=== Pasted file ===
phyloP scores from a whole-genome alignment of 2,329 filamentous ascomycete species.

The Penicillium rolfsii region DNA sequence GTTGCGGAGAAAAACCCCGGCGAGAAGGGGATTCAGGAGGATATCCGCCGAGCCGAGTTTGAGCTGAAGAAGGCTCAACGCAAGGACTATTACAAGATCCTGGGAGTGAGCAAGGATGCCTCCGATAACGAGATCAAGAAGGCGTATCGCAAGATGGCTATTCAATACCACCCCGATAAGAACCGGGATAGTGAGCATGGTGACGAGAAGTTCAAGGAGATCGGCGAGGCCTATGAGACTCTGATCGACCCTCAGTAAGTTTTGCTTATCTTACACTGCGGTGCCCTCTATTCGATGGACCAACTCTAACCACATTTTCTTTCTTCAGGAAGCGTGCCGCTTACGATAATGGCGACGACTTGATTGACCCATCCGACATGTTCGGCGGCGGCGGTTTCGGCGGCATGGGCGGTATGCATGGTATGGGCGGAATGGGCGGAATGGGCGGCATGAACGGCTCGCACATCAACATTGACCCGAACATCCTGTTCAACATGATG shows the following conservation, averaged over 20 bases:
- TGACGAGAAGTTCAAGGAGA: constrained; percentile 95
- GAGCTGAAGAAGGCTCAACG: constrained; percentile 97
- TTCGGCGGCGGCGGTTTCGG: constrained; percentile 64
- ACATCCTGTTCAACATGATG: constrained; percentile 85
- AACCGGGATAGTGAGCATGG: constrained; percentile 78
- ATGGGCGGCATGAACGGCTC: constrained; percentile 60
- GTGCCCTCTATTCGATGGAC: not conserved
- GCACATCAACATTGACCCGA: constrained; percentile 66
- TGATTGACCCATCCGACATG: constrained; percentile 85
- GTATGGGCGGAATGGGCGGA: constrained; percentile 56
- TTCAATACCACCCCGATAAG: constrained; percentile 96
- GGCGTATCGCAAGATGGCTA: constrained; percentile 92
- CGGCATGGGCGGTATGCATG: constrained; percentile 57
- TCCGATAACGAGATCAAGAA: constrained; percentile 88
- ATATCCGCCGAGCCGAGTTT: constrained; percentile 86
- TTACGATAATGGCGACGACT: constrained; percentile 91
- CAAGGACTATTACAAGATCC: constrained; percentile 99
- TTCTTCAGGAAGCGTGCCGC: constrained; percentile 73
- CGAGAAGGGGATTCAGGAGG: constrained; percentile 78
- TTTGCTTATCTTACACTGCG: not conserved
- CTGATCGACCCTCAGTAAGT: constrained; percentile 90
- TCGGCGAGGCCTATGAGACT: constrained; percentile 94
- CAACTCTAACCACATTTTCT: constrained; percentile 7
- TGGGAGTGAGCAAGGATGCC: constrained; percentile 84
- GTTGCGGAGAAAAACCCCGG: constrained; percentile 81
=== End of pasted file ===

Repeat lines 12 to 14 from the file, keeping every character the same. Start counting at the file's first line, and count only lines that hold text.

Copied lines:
- GTATGGGCGGAATGGGCGGA: constrained; percentile 56
- TTCAATACCACCCCGATAAG: constrained; percentile 96
- GGCGTATCGCAAGATGGCTA: constrained; percentile 92